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Escalating and logging...

Discussion in 'Workplace dilemmas' started by mistermanager, Feb 5, 2016.

  1. mistermanager

    mistermanager New commenter

    I am in charge of a department. A teacher in my department has of late been displaying strange and irrational behaviours and also taken several periods of sickness off work. They have recently been teaching a class of 12-13 year olds and had to be removed from the class by HR staff due to her having an apparent breakdown in front of the class. It is within my knowledge that they have a number of personal and somewhat complex issues surrounding both herself and her family.

    In addition they have been both rude and abrupt to myself and my line manager and frequently refuses to speak to me at all. To that end, I have documented all such instances and passed these to my line manager. As a consequence, the HR manager has become involved and spoken with this teacher regarding the matter. It is within my knowledge that the HR manager has informed the teacher of everything that I have said, thus aggravating both the issue and the teacher. I am also aware that the HR manager having spoken to the teacher subsequently told the Deputy Head that there was nothing wrong with her and that they are fit to teach (surely they are not qualified to do this?). The teacher has subsequently made a formal complaint to the Deputy Head about me, my line manager and the HR manager.

    I am concerned that the DH is disinterested in my point of view and has criticised my management style despite my repeated stance that I was demonstrating a duty of care to the teacher, rather than being intent on having her disciplined. The DH is also heavily critical of my log keeping and is intent on chairing a meeting with both myself, the line manager, HR manager and the complainant teacher present and rather disturbingly without having undertaken any form of investigation whatsoever. I think it inappropriate to have the complainant present at the meeting.

    I have endeavoured to have this proposed meeting cancelled or at least deferred in order that a proper investigation takes place without any success. It is evident that my position is being seriously undermined by members of SLT and the teacher who I first raised concerns about.

    My main questions arising from this are as follows;

    1) Surely my initial concern should be investigated further?

    2) Surely the DH should have listened to my concerns and evidence, as well as supporting me fully?

    3) Is the suggested meeting appropriate? (no agenda has been forwarded and surely the complainant should not be present?)

    4) The HR manager is not qualiied to make medical judgements... Should this have been investigated further?

    5) I have followed the correct protocol in escalating my concerns, yet the DH seems to think otherwise and that it is a departmental issue and that I should never keep a 'log' of events for my records,,, surely this is wrong?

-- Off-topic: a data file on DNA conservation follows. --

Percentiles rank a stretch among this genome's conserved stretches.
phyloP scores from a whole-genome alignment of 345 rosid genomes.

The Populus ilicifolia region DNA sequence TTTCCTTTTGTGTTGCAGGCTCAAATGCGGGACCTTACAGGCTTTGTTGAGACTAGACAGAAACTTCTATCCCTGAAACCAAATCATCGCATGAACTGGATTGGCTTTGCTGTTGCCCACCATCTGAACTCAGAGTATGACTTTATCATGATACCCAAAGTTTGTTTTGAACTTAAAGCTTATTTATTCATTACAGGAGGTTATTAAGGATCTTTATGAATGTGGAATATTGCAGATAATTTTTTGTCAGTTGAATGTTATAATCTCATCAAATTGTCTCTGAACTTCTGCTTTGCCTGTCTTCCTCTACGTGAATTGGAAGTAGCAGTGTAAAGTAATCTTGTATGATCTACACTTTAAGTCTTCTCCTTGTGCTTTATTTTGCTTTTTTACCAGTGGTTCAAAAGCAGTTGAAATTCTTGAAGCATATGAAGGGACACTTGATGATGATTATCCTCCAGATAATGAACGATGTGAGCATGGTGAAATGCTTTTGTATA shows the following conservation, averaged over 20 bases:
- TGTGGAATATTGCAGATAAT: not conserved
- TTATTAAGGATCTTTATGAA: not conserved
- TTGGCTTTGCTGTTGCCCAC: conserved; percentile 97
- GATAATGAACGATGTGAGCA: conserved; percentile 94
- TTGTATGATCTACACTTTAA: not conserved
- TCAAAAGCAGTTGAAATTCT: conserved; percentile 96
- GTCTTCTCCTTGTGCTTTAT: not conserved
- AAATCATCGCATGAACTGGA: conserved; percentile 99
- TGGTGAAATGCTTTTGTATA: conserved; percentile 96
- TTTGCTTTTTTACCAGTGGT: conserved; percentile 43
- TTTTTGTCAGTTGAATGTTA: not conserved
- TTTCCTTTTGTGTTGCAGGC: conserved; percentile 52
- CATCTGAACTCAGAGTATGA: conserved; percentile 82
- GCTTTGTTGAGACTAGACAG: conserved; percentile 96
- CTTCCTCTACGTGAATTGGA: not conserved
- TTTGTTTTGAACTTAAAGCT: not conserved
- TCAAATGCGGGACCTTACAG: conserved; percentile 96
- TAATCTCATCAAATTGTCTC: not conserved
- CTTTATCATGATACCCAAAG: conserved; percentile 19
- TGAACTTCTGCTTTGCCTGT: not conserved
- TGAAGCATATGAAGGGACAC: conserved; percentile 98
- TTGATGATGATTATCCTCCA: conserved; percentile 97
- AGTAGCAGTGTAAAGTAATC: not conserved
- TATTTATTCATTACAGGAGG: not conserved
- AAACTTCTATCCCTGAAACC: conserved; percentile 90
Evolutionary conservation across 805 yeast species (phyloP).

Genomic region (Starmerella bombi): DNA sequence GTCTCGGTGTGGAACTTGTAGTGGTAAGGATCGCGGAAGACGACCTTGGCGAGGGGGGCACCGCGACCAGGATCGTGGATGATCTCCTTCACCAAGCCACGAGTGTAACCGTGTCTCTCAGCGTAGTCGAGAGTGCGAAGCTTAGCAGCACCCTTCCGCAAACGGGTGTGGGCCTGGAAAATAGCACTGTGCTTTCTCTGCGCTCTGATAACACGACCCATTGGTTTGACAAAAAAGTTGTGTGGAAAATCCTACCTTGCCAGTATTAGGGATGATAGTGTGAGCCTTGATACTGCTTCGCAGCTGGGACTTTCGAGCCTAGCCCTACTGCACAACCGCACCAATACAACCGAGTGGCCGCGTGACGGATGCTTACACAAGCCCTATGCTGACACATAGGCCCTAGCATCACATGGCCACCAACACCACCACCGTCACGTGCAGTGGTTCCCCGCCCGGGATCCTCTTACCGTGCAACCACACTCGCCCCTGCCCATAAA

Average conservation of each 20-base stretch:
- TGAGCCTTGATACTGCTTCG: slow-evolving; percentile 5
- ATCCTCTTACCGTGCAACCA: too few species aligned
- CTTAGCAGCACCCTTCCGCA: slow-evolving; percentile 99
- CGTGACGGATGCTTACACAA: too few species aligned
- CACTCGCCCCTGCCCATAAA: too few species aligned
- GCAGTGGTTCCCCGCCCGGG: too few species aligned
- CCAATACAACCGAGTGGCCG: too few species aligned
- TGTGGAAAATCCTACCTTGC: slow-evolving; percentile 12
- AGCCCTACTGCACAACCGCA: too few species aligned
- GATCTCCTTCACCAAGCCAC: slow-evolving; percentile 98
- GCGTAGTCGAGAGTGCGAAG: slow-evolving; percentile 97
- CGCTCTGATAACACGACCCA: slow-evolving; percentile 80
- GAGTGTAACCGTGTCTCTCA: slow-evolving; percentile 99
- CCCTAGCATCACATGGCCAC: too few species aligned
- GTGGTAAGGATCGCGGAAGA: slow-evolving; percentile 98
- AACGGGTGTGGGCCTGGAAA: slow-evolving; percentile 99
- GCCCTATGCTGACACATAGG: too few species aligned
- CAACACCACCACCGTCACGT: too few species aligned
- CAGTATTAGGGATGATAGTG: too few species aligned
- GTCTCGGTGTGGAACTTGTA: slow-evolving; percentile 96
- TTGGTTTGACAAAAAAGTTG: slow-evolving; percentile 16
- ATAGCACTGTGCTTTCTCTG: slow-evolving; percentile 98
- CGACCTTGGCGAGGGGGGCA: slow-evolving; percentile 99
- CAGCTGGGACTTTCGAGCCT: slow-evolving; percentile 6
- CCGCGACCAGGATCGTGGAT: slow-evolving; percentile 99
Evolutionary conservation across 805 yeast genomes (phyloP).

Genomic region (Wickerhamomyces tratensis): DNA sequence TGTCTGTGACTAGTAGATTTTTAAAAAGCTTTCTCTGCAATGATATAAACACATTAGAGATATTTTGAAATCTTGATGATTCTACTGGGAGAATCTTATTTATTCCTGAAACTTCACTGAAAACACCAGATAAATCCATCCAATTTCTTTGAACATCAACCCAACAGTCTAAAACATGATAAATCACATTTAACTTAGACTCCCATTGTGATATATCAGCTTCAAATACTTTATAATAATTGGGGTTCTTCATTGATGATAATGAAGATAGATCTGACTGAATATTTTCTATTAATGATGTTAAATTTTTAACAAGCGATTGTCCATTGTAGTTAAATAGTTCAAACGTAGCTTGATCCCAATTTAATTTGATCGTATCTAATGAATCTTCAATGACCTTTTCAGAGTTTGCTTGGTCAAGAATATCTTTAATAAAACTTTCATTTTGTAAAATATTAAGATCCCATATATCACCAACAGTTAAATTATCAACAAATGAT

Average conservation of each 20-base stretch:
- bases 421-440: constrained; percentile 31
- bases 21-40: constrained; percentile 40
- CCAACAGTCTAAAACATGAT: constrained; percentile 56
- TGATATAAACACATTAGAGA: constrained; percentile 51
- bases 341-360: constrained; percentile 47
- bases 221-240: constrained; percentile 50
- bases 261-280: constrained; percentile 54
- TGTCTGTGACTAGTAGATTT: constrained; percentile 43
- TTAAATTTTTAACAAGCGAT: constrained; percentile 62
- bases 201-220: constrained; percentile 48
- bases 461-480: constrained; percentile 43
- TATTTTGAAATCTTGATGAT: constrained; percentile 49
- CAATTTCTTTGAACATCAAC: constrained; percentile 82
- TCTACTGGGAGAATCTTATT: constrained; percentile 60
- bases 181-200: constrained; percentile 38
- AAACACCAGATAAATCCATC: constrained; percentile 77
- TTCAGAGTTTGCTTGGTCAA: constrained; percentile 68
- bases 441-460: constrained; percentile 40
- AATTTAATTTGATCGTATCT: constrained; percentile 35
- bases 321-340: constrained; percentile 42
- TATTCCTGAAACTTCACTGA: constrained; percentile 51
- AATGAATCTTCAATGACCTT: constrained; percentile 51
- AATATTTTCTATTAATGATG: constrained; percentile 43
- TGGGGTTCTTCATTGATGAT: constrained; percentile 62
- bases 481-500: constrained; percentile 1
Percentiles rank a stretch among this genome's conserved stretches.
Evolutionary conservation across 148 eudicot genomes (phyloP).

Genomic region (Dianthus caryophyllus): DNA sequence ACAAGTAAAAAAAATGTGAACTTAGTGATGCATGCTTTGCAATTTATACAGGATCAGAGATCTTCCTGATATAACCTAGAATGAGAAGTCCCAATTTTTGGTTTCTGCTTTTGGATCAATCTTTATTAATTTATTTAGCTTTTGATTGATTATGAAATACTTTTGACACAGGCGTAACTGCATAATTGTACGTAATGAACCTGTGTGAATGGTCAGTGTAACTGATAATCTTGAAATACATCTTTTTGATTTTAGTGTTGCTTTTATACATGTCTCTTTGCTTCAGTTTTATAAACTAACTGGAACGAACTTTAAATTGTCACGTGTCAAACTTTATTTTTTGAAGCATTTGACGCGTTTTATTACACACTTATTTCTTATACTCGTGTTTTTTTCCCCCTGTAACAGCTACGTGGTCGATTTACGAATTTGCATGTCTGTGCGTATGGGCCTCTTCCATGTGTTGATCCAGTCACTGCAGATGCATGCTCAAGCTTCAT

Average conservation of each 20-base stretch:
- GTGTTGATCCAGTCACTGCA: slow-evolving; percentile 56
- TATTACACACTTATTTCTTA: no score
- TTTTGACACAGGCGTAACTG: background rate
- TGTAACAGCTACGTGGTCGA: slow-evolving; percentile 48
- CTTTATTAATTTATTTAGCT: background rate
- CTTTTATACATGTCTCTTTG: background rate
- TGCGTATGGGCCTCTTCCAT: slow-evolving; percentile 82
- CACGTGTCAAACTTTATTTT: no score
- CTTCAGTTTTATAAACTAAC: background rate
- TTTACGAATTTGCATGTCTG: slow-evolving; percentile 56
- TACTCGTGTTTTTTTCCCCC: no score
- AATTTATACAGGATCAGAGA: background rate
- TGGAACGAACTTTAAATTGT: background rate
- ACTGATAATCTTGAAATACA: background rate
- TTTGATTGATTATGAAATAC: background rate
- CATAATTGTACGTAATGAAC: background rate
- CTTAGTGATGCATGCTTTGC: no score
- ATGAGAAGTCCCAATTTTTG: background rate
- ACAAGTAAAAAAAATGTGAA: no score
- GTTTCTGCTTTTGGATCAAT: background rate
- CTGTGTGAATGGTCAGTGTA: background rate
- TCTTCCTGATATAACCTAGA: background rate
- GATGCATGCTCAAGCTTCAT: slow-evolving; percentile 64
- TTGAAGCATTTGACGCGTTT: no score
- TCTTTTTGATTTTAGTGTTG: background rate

6) When I first saw the DH, she was very rude to me and stated that she 'pays her managers to manage'... Inappropriate surely!?

    Thank you
     
  2. emilystrange

    emilystrange Star commenter

    Union... and make sure you have copies of the policies to refer to.
    make notes of everything that happens in the meeting. record it under the table if you have to.
    raise all these questions too.
     
  3. scienceteachasghost

    scienceteachasghost Lead commenter

    It seems that essentially there is a breakdown of the relationship between yourself and this teacher.

    It is a difficult situation as from what you have said your DH is not supporting you.

    It is an awkward one too as you want to 'help' your colleague but the implication that there is a problem may be exacerbating their behaviour.

    While the teacher having a breakdown and being 'removed' from a class is not career/post ending behaviour, it is serious enough surely to place the teacher on 'unofficial' monitoring at least for their own well being and ultimately the safety of the pupils in their care.

    While a log of events can be very useful as evidence, there is a danger that it will make the teacher paranoid that every little thing they do wrong will get written down. In your position, I would still keep a log but just for own benefit, without informing anyone else what you are doing. Then, if things get serious and you believe the health and safety of either the teacher or the pupils or both is at unacceptable risk, you can present it.
     
  4. mistermanager

    mistermanager New commenter

    Thanks for this reply Scienceteach.... It really is a sensitive and complex scenario as I feel 'the finger of blame' is being twisted and pointed at me for some reason!

    The teacher has stated she is fine to HR, yet I still have major reservations... There has also been no unofficial monitoring following her removal from the lesson, which I find odd and unacceptable. In fact, I only found out that she had been removed about four hours after the event, and only by seeking out HR and asking what had happened.

    I agree with your comments re: a log... The one I have been keeping is absolutely for my own benefit! :) I was hoping to just let time 'heal' this, but this further meeting next week is likely to exacerbate the issues once again, therefore I believe it shouldn't be happening!
     
  5. davidbowiefan

    davidbowiefan Established commenter

    This is a disturbing thread.

    I assume you aren't qualified to diagnose mental health problems and yet you are spreading this accusation to your management and HR. Your behaviour could well constitute workplace bullying. One apparent breakdown in front of a class does not mean the teacher has a mental health problem and nor does a challenging personal life. If you have privileged information about her life outside school, you should not be passing it on to others or using it to make a 'diagnosis'. Seen from outside, this looks like a personality clash (it isn't an offence for her to be abrupt with you and in the circumstances it may well be understandable) and your behaviour looks malicious. Keeping a log of this teacher's behaviour and suggesting she should be monitored are extraordinary things to do. It provides your accuser with firm evidence that she is being targeted by you.